Japan needs big sales tax: PanelJapan must raise its sales tax to at least 20 percent by the time the Olympic Games come to Tokyo in 2020 to avert a “disaster” in its bond market, according to the head of a panel advising the world’s biggest pension fund.
The consumption levy, due to increase in April for the first time since 1997, will need to quadruple to handle Japan’s increasing welfare costs and rein in debt, said Takatoshi Ito, who leads an investment panel for the 121 trillion yen ($1.23 trillion) Government Pension Investment Fund. He said funds like GPIF are at risk of being too dependent on Japanese government bonds, where 10-year yields of 0.675 percent are the lowest globally.
Prime Minister Shinzo Abe is expected to decide next month if Japan’s economy can weather an increase in the tax to 8 percent in April. Current rates of 5 percent are a fifth of the value-added taxes imposed in Nordic countries like Sweden and need to be raised to prevent the implosion of a debt burden that’s more than double the size of Japan’s economy, Ito said.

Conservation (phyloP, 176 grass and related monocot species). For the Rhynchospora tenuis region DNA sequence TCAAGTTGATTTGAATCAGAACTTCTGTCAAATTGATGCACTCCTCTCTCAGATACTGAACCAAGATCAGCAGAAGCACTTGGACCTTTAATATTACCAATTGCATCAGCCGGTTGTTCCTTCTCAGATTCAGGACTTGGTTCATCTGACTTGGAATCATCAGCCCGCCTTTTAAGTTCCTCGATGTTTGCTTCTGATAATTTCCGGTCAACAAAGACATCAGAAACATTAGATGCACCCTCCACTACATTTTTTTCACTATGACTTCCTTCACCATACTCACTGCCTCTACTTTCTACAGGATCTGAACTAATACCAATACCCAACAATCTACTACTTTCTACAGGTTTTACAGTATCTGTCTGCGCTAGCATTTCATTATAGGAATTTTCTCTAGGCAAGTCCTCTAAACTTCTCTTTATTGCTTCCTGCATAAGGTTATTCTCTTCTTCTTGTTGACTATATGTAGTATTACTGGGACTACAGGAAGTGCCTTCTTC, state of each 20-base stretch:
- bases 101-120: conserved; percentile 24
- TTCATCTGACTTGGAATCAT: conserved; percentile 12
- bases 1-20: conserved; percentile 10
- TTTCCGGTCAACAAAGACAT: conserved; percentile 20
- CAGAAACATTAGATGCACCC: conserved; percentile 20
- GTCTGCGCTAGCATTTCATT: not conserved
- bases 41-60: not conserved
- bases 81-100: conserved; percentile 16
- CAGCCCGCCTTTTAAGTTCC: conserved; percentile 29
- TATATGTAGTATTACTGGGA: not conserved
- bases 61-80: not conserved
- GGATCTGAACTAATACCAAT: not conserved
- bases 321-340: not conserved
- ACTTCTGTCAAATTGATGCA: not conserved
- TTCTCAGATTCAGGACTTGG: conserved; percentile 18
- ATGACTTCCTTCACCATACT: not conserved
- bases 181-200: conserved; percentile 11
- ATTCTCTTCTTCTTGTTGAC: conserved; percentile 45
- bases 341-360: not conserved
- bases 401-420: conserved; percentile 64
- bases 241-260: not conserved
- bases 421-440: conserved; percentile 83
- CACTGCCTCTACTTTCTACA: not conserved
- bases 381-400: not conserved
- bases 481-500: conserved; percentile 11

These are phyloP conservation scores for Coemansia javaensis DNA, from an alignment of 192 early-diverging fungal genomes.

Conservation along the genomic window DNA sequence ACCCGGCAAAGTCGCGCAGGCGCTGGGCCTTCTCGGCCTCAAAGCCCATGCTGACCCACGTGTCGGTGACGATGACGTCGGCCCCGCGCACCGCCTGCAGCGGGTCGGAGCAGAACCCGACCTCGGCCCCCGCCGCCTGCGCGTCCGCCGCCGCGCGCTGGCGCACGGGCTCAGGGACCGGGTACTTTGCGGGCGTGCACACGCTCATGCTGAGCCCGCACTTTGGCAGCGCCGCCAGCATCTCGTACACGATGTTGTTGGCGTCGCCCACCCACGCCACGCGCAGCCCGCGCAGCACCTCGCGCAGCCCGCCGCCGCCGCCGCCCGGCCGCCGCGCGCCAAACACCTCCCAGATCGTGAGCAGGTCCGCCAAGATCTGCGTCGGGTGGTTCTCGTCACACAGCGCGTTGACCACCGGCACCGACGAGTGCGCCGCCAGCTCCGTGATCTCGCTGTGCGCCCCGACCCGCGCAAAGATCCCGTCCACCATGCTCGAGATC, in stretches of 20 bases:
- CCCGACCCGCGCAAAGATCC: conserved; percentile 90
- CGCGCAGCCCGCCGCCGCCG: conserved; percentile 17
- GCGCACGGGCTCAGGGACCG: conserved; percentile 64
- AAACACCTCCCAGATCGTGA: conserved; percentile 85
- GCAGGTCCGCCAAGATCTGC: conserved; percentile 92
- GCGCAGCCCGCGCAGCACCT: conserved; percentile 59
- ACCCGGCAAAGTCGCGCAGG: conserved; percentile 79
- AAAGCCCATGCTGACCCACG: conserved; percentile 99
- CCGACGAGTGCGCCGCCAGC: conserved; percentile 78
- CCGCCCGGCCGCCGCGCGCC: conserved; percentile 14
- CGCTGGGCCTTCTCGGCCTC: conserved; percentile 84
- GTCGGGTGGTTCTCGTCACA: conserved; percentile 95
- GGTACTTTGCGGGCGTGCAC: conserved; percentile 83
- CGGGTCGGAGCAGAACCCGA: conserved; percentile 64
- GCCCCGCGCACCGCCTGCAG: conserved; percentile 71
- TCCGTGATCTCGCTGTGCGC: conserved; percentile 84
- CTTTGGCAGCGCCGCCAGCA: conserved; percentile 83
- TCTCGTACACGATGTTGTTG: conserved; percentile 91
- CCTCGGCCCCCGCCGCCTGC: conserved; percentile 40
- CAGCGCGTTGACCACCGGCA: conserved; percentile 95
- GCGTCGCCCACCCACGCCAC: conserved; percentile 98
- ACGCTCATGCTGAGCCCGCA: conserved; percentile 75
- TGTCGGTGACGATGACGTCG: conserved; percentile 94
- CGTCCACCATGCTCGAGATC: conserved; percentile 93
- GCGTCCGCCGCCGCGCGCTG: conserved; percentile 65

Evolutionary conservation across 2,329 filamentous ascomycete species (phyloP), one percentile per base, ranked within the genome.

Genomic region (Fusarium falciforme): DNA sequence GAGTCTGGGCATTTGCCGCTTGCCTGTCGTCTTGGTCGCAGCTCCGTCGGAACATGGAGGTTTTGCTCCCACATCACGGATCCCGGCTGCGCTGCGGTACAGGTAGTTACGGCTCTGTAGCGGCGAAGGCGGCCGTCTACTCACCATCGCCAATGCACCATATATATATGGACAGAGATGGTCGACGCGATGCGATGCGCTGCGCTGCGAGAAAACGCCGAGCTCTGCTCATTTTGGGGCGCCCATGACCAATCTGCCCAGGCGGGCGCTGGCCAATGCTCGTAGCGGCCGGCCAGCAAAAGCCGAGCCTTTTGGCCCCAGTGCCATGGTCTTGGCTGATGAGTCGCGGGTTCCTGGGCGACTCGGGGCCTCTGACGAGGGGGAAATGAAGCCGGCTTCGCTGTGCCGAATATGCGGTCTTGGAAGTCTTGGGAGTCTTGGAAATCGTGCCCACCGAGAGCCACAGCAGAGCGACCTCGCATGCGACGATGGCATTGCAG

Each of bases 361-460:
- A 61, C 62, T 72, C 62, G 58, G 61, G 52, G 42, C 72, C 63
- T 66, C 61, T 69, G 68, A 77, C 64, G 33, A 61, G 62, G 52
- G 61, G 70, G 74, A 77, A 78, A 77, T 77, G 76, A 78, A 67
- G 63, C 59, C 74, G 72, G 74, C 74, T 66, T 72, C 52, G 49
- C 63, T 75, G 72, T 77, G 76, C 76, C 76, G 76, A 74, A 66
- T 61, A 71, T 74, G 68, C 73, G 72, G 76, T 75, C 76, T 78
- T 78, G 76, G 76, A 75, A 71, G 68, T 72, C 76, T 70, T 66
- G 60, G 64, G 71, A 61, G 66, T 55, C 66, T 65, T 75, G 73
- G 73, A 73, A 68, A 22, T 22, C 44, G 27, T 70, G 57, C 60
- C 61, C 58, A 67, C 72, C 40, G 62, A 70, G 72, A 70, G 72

“There is a narrow path to escape from the disaster,” said Ito, dean of Tokyo University’s Graduate School of Public Policy. “The good news is that there is a big fiscal space to increase taxes.”
Abe will announce his decision on Tuesday. He has pledged to defeat 15 years of deflation in the world’s third-largest economy using fiscal stimulus, monetary easing and a package of growth-oriented initiatives, including deregulation.
The BOJ unveiled an unprecedented monetary stimulus program in April, saying it would double monthly JGB purchases to more than 7 trillion yen in pursuit of a 2 percent inflation target. The easing has kept a lid on bond yields as it helped Japan’s exporters by sending the yen to a 4 1/2-year low of 103.74 per dollar in May.
Even as Japan’s economy recovers from the effects of an earthquake and nuclear crisis in 2011, it hasn’t begun to chip away at its debt. Government obligations will grow to 245 percent of economic output this year, the highest ratio globally, according to International Monetary Fund estimates, compared with Greece’s 179 percent and 108 percent for the U.S.
While more than 90 percent of JGBs are held domestically, Japan’s declining population and expanding welfare expenses mean that the country will eventually lose the ability to fund its debts, Ito said. Without an increase in the tax rate toward 20 percent or higher by 2020, “my prediction is that a big disaster happens in 2023,” he said, citing projections for household wealth and government borrowing.
Sales tax increases are the way to reform Japan’s finances because they don’t affect growth as much as levies on household or corporate income, according to Ito. Bloomberg
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